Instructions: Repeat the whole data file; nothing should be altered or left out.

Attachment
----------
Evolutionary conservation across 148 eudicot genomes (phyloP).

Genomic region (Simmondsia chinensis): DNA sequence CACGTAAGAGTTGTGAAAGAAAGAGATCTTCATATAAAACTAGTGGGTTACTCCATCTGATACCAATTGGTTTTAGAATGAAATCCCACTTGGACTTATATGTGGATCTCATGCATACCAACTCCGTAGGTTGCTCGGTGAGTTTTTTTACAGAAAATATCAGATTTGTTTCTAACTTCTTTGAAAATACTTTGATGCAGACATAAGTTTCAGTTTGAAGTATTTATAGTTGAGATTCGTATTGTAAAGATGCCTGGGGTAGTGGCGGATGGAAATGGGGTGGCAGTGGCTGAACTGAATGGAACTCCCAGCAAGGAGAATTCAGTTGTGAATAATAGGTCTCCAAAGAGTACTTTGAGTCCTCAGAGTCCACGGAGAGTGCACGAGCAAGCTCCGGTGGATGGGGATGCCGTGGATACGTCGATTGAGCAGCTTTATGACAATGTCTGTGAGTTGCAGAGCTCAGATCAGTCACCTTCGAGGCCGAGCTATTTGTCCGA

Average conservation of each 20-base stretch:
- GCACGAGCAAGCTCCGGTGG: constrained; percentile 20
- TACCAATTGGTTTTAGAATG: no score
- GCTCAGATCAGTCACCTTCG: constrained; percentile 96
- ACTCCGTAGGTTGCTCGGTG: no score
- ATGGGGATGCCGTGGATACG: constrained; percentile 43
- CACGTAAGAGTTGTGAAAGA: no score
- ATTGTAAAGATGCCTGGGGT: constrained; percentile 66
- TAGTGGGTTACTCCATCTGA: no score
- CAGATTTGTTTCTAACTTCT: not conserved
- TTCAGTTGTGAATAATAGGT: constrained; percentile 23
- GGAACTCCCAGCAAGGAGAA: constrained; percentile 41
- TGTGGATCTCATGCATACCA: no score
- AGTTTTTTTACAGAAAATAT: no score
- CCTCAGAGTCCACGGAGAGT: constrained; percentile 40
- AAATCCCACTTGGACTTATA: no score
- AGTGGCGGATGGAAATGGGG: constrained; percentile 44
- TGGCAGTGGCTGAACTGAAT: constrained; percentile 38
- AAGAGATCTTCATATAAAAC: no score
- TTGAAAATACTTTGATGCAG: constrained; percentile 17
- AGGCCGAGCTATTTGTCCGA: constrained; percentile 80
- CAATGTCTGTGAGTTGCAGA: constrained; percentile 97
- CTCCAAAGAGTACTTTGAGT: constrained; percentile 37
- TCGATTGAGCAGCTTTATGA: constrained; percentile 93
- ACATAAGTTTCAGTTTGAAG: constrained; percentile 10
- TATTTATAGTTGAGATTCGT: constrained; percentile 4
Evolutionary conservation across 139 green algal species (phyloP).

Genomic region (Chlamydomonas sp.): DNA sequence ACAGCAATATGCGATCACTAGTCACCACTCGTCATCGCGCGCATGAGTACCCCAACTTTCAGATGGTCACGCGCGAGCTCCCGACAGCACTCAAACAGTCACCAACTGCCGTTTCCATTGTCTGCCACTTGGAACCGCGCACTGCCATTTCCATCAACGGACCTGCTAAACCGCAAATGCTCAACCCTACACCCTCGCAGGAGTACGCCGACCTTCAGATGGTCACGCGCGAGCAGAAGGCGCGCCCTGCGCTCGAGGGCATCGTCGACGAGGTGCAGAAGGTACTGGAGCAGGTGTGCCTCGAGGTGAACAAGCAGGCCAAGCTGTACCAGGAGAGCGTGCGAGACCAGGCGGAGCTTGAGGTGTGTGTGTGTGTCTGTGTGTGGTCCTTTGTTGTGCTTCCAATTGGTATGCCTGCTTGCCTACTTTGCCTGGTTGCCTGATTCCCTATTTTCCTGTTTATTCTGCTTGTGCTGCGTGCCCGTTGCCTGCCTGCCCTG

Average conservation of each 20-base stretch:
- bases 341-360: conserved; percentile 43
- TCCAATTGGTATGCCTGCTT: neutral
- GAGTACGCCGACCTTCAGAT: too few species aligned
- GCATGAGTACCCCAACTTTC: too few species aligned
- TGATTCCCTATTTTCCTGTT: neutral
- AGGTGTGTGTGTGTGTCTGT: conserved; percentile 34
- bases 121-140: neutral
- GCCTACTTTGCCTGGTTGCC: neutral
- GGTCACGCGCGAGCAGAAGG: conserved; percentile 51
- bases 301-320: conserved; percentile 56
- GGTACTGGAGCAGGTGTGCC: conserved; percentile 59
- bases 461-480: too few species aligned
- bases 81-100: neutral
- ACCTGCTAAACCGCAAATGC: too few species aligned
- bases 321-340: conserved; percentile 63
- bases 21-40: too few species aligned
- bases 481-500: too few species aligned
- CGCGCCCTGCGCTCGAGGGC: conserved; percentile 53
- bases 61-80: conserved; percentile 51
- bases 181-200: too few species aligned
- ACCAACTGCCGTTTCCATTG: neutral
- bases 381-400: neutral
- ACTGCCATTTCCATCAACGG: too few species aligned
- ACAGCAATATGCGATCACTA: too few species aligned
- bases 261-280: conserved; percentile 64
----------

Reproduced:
Evolutionary conservation across 148 eudicot genomes (phyloP).

Genomic region (Simmondsia chinensis): DNA sequence CACGTAAGAGTTGTGAAAGAAAGAGATCTTCATATAAAACTAGTGGGTTACTCCATCTGATACCAATTGGTTTTAGAATGAAATCCCACTTGGACTTATATGTGGATCTCATGCATACCAACTCCGTAGGTTGCTCGGTGAGTTTTTTTACAGAAAATATCAGATTTGTTTCTAACTTCTTTGAAAATACTTTGATGCAGACATAAGTTTCAGTTTGAAGTATTTATAGTTGAGATTCGTATTGTAAAGATGCCTGGGGTAGTGGCGGATGGAAATGGGGTGGCAGTGGCTGAACTGAATGGAACTCCCAGCAAGGAGAATTCAGTTGTGAATAATAGGTCTCCAAAGAGTACTTTGAGTCCTCAGAGTCCACGGAGAGTGCACGAGCAAGCTCCGGTGGATGGGGATGCCGTGGATACGTCGATTGAGCAGCTTTATGACAATGTCTGTGAGTTGCAGAGCTCAGATCAGTCACCTTCGAGGCCGAGCTATTTGTCCGA

Average conservation of each 20-base stretch:
- GCACGAGCAAGCTCCGGTGG: constrained; percentile 20
- TACCAATTGGTTTTAGAATG: no score
- GCTCAGATCAGTCACCTTCG: constrained; percentile 96
- ACTCCGTAGGTTGCTCGGTG: no score
- ATGGGGATGCCGTGGATACG: constrained; percentile 43
- CACGTAAGAGTTGTGAAAGA: no score
- ATTGTAAAGATGCCTGGGGT: constrained; percentile 66
- TAGTGGGTTACTCCATCTGA: no score
- CAGATTTGTTTCTAACTTCT: not conserved
- TTCAGTTGTGAATAATAGGT: constrained; percentile 23
- GGAACTCCCAGCAAGGAGAA: constrained; percentile 41
- TGTGGATCTCATGCATACCA: no score
- AGTTTTTTTACAGAAAATAT: no score
- CCTCAGAGTCCACGGAGAGT: constrained; percentile 40
- AAATCCCACTTGGACTTATA: no score
- AGTGGCGGATGGAAATGGGG: constrained; percentile 44
- TGGCAGTGGCTGAACTGAAT: constrained; percentile 38
- AAGAGATCTTCATATAAAAC: no score
- TTGAAAATACTTTGATGCAG: constrained; percentile 17
- AGGCCGAGCTATTTGTCCGA: constrained; percentile 80
- CAATGTCTGTGAGTTGCAGA: constrained; percentile 97
- CTCCAAAGAGTACTTTGAGT: constrained; percentile 37
- TCGATTGAGCAGCTTTATGA: constrained; percentile 93
- ACATAAGTTTCAGTTTGAAG: constrained; percentile 10
- TATTTATAGTTGAGATTCGT: constrained; percentile 4
Evolutionary conservation across 139 green algal species (phyloP).

Genomic region (Chlamydomonas sp.): DNA sequence ACAGCAATATGCGATCACTAGTCACCACTCGTCATCGCGCGCATGAGTACCCCAACTTTCAGATGGTCACGCGCGAGCTCCCGACAGCACTCAAACAGTCACCAACTGCCGTTTCCATTGTCTGCCACTTGGAACCGCGCACTGCCATTTCCATCAACGGACCTGCTAAACCGCAAATGCTCAACCCTACACCCTCGCAGGAGTACGCCGACCTTCAGATGGTCACGCGCGAGCAGAAGGCGCGCCCTGCGCTCGAGGGCATCGTCGACGAGGTGCAGAAGGTACTGGAGCAGGTGTGCCTCGAGGTGAACAAGCAGGCCAAGCTGTACCAGGAGAGCGTGCGAGACCAGGCGGAGCTTGAGGTGTGTGTGTGTGTCTGTGTGTGGTCCTTTGTTGTGCTTCCAATTGGTATGCCTGCTTGCCTACTTTGCCTGGTTGCCTGATTCCCTATTTTCCTGTTTATTCTGCTTGTGCTGCGTGCCCGTTGCCTGCCTGCCCTG

Average conservation of each 20-base stretch:
- bases 341-360: conserved; percentile 43
- TCCAATTGGTATGCCTGCTT: neutral
- GAGTACGCCGACCTTCAGAT: too few species aligned
- GCATGAGTACCCCAACTTTC: too few species aligned
- TGATTCCCTATTTTCCTGTT: neutral
- AGGTGTGTGTGTGTGTCTGT: conserved; percentile 34
- bases 121-140: neutral
- GCCTACTTTGCCTGGTTGCC: neutral
- GGTCACGCGCGAGCAGAAGG: conserved; percentile 51
- bases 301-320: conserved; percentile 56
- GGTACTGGAGCAGGTGTGCC: conserved; percentile 59
- bases 461-480: too few species aligned
- bases 81-100: neutral
- ACCTGCTAAACCGCAAATGC: too few species aligned
- bases 321-340: conserved; percentile 63
- bases 21-40: too few species aligned
- bases 481-500: too few species aligned
- CGCGCCCTGCGCTCGAGGGC: conserved; percentile 53
- bases 61-80: conserved; percentile 51
- bases 181-200: too few species aligned
- ACCAACTGCCGTTTCCATTG: neutral
- bases 381-400: neutral
- ACTGCCATTTCCATCAACGG: too few species aligned
- ACAGCAATATGCGATCACTA: too few species aligned
- bases 261-280: conserved; percentile 64